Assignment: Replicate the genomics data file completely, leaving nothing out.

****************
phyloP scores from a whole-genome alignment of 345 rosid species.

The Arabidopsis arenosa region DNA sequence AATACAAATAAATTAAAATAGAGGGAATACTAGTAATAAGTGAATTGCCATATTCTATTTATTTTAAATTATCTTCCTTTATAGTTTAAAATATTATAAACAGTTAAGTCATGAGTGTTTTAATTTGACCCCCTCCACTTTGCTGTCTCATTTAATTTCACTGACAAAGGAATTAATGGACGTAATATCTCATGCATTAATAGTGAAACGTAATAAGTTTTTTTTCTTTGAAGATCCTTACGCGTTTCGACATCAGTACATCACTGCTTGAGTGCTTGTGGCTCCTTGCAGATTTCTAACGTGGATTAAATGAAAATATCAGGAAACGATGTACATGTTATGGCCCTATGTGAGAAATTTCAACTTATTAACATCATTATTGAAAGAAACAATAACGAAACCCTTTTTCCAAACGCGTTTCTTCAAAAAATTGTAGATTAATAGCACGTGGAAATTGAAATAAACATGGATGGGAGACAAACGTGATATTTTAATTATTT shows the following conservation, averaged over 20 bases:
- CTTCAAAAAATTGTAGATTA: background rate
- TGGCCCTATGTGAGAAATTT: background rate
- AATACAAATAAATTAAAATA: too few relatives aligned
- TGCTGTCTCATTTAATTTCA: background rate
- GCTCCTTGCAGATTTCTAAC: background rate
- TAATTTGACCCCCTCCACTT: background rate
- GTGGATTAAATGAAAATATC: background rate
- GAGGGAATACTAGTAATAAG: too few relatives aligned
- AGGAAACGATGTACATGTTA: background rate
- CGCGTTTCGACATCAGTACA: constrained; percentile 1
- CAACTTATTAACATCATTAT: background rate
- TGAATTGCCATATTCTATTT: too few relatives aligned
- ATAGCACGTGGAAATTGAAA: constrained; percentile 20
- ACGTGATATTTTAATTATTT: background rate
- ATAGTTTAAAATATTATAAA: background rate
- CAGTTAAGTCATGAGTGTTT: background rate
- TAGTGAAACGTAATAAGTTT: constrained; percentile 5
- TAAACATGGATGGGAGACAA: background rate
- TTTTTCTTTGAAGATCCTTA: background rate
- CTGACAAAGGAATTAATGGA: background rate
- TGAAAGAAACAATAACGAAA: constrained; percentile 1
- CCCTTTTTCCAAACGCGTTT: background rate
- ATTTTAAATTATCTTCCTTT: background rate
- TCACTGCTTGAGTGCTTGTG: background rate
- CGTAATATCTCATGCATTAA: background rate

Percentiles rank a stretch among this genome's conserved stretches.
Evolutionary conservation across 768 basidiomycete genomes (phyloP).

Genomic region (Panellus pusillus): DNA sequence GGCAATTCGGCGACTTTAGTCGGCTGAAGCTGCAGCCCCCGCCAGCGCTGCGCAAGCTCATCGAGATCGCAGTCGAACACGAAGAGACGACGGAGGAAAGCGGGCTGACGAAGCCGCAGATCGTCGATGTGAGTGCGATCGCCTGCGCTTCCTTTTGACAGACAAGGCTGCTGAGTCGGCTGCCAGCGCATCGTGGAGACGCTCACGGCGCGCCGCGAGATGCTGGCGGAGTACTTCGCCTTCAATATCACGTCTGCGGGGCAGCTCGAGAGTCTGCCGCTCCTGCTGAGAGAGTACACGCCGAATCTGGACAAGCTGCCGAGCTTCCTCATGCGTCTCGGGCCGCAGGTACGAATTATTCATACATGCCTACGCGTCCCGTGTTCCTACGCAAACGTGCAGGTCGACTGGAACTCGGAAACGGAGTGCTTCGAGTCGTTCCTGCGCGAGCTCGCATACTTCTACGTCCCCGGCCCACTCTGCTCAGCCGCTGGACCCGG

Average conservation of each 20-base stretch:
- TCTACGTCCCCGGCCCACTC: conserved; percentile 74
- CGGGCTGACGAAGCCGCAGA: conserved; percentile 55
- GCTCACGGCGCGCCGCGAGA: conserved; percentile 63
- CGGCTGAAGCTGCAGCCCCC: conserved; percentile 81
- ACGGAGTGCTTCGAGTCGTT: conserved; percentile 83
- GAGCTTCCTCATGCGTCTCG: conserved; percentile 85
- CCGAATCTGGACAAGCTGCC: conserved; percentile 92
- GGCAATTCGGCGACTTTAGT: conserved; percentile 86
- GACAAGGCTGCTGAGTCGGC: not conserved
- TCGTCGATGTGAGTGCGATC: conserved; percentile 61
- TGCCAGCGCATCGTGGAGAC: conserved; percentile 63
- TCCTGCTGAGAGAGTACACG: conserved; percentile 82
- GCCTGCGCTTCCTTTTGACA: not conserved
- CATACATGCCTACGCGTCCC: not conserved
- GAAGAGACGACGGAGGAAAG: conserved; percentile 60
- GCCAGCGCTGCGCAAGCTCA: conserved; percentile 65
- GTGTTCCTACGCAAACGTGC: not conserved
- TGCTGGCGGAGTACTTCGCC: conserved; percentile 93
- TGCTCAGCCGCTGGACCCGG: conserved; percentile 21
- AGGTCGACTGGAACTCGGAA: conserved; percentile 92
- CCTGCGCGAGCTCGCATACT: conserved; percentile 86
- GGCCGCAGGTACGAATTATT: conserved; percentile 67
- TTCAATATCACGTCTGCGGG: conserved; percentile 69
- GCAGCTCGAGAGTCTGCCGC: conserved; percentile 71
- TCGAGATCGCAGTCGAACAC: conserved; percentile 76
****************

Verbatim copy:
phyloP scores from a whole-genome alignment of 345 rosid species.

The Arabidopsis arenosa region DNA sequence AATACAAATAAATTAAAATAGAGGGAATACTAGTAATAAGTGAATTGCCATATTCTATTTATTTTAAATTATCTTCCTTTATAGTTTAAAATATTATAAACAGTTAAGTCATGAGTGTTTTAATTTGACCCCCTCCACTTTGCTGTCTCATTTAATTTCACTGACAAAGGAATTAATGGACGTAATATCTCATGCATTAATAGTGAAACGTAATAAGTTTTTTTTCTTTGAAGATCCTTACGCGTTTCGACATCAGTACATCACTGCTTGAGTGCTTGTGGCTCCTTGCAGATTTCTAACGTGGATTAAATGAAAATATCAGGAAACGATGTACATGTTATGGCCCTATGTGAGAAATTTCAACTTATTAACATCATTATTGAAAGAAACAATAACGAAACCCTTTTTCCAAACGCGTTTCTTCAAAAAATTGTAGATTAATAGCACGTGGAAATTGAAATAAACATGGATGGGAGACAAACGTGATATTTTAATTATTT shows the following conservation, averaged over 20 bases:
- CTTCAAAAAATTGTAGATTA: background rate
- TGGCCCTATGTGAGAAATTT: background rate
- AATACAAATAAATTAAAATA: too few relatives aligned
- TGCTGTCTCATTTAATTTCA: background rate
- GCTCCTTGCAGATTTCTAAC: background rate
- TAATTTGACCCCCTCCACTT: background rate
- GTGGATTAAATGAAAATATC: background rate
- GAGGGAATACTAGTAATAAG: too few relatives aligned
- AGGAAACGATGTACATGTTA: background rate
- CGCGTTTCGACATCAGTACA: constrained; percentile 1
- CAACTTATTAACATCATTAT: background rate
- TGAATTGCCATATTCTATTT: too few relatives aligned
- ATAGCACGTGGAAATTGAAA: constrained; percentile 20
- ACGTGATATTTTAATTATTT: background rate
- ATAGTTTAAAATATTATAAA: background rate
- CAGTTAAGTCATGAGTGTTT: background rate
- TAGTGAAACGTAATAAGTTT: constrained; percentile 5
- TAAACATGGATGGGAGACAA: background rate
- TTTTTCTTTGAAGATCCTTA: background rate
- CTGACAAAGGAATTAATGGA: background rate
- TGAAAGAAACAATAACGAAA: constrained; percentile 1
- CCCTTTTTCCAAACGCGTTT: background rate
- ATTTTAAATTATCTTCCTTT: background rate
- TCACTGCTTGAGTGCTTGTG: background rate
- CGTAATATCTCATGCATTAA: background rate

Percentiles rank a stretch among this genome's conserved stretches.
Evolutionary conservation across 768 basidiomycete genomes (phyloP).

Genomic region (Panellus pusillus): DNA sequence GGCAATTCGGCGACTTTAGTCGGCTGAAGCTGCAGCCCCCGCCAGCGCTGCGCAAGCTCATCGAGATCGCAGTCGAACACGAAGAGACGACGGAGGAAAGCGGGCTGACGAAGCCGCAGATCGTCGATGTGAGTGCGATCGCCTGCGCTTCCTTTTGACAGACAAGGCTGCTGAGTCGGCTGCCAGCGCATCGTGGAGACGCTCACGGCGCGCCGCGAGATGCTGGCGGAGTACTTCGCCTTCAATATCACGTCTGCGGGGCAGCTCGAGAGTCTGCCGCTCCTGCTGAGAGAGTACACGCCGAATCTGGACAAGCTGCCGAGCTTCCTCATGCGTCTCGGGCCGCAGGTACGAATTATTCATACATGCCTACGCGTCCCGTGTTCCTACGCAAACGTGCAGGTCGACTGGAACTCGGAAACGGAGTGCTTCGAGTCGTTCCTGCGCGAGCTCGCATACTTCTACGTCCCCGGCCCACTCTGCTCAGCCGCTGGACCCGG

Average conservation of each 20-base stretch:
- TCTACGTCCCCGGCCCACTC: conserved; percentile 74
- CGGGCTGACGAAGCCGCAGA: conserved; percentile 55
- GCTCACGGCGCGCCGCGAGA: conserved; percentile 63
- CGGCTGAAGCTGCAGCCCCC: conserved; percentile 81
- ACGGAGTGCTTCGAGTCGTT: conserved; percentile 83
- GAGCTTCCTCATGCGTCTCG: conserved; percentile 85
- CCGAATCTGGACAAGCTGCC: conserved; percentile 92
- GGCAATTCGGCGACTTTAGT: conserved; percentile 86
- GACAAGGCTGCTGAGTCGGC: not conserved
- TCGTCGATGTGAGTGCGATC: conserved; percentile 61
- TGCCAGCGCATCGTGGAGAC: conserved; percentile 63
- TCCTGCTGAGAGAGTACACG: conserved; percentile 82
- GCCTGCGCTTCCTTTTGACA: not conserved
- CATACATGCCTACGCGTCCC: not conserved
- GAAGAGACGACGGAGGAAAG: conserved; percentile 60
- GCCAGCGCTGCGCAAGCTCA: conserved; percentile 65
- GTGTTCCTACGCAAACGTGC: not conserved
- TGCTGGCGGAGTACTTCGCC: conserved; percentile 93
- TGCTCAGCCGCTGGACCCGG: conserved; percentile 21
- AGGTCGACTGGAACTCGGAA: conserved; percentile 92
- CCTGCGCGAGCTCGCATACT: conserved; percentile 86
- GGCCGCAGGTACGAATTATT: conserved; percentile 67
- TTCAATATCACGTCTGCGGG: conserved; percentile 69
- GCAGCTCGAGAGTCTGCCGC: conserved; percentile 71
- TCGAGATCGCAGTCGAACAC: conserved; percentile 76